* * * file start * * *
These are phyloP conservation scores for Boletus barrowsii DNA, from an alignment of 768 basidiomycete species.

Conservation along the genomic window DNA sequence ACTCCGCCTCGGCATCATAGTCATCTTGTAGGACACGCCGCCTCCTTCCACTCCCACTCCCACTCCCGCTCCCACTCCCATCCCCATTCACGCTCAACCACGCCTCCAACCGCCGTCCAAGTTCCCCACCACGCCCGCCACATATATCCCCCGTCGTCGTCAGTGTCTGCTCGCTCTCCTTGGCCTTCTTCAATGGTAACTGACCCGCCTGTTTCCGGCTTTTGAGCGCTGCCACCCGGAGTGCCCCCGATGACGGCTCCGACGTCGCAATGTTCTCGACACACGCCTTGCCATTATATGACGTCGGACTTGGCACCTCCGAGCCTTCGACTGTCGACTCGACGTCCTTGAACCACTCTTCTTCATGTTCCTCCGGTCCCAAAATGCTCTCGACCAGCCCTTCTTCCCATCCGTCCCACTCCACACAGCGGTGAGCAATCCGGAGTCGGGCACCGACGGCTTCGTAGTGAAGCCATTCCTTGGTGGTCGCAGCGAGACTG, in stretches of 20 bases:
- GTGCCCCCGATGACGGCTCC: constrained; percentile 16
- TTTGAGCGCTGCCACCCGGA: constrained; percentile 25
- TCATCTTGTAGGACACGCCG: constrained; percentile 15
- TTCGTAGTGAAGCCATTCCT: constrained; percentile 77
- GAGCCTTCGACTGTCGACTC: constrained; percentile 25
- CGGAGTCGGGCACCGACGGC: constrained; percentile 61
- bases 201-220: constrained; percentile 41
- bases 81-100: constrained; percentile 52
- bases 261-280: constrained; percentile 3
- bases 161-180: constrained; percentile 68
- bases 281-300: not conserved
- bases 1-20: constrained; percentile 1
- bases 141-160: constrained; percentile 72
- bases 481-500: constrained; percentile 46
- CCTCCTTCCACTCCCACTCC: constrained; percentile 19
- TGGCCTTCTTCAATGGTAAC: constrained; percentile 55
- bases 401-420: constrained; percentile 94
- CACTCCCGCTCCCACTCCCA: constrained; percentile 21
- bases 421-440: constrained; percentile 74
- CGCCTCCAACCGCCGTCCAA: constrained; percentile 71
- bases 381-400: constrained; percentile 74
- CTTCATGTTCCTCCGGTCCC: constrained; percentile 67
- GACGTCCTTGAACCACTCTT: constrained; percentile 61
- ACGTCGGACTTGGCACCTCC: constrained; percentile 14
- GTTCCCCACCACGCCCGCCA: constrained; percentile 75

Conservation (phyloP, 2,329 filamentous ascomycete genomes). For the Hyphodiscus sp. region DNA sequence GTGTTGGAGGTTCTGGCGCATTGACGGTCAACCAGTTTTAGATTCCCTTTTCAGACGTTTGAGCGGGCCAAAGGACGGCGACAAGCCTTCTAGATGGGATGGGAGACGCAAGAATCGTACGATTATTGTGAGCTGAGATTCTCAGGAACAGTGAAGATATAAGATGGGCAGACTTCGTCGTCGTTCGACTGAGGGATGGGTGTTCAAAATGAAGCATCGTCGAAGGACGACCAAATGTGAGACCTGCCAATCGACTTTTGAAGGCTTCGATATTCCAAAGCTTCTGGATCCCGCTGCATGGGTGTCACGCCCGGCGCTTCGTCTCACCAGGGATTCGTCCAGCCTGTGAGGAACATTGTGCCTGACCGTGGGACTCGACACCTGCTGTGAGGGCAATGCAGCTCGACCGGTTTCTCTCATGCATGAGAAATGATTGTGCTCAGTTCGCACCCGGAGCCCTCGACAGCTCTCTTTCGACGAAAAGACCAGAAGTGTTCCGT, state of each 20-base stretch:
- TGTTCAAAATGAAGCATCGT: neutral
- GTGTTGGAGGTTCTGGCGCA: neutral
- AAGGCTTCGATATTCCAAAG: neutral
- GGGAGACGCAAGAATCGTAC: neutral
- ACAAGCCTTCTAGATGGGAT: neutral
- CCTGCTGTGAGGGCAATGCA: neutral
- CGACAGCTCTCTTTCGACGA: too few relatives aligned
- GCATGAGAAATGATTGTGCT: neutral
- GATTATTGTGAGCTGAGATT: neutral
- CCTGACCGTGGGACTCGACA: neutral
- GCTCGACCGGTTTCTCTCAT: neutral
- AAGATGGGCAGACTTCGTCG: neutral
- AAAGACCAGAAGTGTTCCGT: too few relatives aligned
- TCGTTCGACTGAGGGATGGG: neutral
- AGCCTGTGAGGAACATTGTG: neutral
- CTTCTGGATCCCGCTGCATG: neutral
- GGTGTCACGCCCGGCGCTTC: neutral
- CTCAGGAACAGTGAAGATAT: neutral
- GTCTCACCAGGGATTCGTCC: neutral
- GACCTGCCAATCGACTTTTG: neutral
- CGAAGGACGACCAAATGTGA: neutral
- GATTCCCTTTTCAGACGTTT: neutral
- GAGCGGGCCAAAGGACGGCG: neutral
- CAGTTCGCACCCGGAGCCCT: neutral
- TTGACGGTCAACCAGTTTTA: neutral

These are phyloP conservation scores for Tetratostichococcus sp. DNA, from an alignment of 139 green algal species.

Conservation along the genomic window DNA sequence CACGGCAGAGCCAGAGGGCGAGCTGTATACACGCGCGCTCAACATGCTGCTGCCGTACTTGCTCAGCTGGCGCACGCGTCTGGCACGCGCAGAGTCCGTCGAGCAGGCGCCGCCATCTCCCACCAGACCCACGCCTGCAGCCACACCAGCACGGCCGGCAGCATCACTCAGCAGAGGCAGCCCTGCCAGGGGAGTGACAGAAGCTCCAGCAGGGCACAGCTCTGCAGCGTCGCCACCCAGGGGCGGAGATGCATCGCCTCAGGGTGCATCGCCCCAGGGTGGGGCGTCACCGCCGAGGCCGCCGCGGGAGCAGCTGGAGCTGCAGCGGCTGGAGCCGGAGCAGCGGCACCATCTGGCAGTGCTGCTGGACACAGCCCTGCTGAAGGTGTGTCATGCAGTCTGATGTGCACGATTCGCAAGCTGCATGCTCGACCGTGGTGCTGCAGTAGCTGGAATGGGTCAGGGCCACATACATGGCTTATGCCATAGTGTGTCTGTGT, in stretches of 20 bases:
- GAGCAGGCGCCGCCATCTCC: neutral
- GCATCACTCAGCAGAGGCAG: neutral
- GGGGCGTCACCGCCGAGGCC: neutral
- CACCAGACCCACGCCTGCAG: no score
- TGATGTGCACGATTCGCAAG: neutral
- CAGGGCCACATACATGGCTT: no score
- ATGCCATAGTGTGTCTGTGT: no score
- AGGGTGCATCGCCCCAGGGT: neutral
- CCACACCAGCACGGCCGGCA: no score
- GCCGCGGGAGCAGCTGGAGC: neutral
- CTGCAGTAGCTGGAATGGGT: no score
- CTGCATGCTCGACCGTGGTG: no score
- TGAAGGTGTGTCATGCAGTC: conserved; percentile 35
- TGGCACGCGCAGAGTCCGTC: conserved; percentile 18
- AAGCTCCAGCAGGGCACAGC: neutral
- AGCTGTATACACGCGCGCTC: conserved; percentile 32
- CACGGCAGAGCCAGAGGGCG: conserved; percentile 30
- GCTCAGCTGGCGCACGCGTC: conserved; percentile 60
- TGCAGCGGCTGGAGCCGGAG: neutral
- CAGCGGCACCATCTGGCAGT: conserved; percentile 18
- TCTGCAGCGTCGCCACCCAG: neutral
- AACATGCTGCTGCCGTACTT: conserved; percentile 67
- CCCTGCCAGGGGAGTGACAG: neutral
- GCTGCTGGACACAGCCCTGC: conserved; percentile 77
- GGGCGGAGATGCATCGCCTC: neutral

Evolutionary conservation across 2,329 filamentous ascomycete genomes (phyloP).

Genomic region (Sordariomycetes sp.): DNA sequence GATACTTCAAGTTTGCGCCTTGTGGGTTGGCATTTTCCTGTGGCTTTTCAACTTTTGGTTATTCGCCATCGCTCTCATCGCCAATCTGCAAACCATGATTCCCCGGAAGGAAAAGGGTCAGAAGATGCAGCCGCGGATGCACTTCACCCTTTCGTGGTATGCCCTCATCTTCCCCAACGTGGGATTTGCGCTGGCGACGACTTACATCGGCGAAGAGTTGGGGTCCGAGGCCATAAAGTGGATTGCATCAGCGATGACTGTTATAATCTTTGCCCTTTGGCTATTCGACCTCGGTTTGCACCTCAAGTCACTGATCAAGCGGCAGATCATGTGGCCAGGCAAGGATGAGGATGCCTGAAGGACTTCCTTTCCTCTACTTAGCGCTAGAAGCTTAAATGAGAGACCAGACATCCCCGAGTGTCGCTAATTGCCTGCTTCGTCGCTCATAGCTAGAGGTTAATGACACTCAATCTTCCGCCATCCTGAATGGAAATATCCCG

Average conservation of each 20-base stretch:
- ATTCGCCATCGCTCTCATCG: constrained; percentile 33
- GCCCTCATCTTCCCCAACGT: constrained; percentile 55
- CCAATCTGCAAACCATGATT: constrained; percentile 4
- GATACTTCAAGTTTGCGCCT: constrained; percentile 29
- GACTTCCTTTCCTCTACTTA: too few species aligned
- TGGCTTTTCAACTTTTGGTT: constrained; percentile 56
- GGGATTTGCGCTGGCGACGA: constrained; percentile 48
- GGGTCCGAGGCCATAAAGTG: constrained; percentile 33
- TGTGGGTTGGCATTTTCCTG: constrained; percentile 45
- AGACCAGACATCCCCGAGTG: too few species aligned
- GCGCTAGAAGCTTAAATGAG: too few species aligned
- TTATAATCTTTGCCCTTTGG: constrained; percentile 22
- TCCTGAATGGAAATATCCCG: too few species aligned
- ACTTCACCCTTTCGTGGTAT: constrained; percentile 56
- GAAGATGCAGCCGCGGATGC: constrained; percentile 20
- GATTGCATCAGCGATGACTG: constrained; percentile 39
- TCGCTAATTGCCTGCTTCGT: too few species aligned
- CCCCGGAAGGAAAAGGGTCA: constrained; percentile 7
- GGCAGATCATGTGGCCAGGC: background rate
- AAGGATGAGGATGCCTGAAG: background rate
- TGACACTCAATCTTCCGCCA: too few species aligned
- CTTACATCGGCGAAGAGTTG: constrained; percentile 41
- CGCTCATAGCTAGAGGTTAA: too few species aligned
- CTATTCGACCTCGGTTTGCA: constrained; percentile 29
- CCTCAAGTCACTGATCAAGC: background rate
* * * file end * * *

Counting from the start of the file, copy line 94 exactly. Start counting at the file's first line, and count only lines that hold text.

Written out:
- GCGCTAGAAGCTTAAATGAG: too few species aligned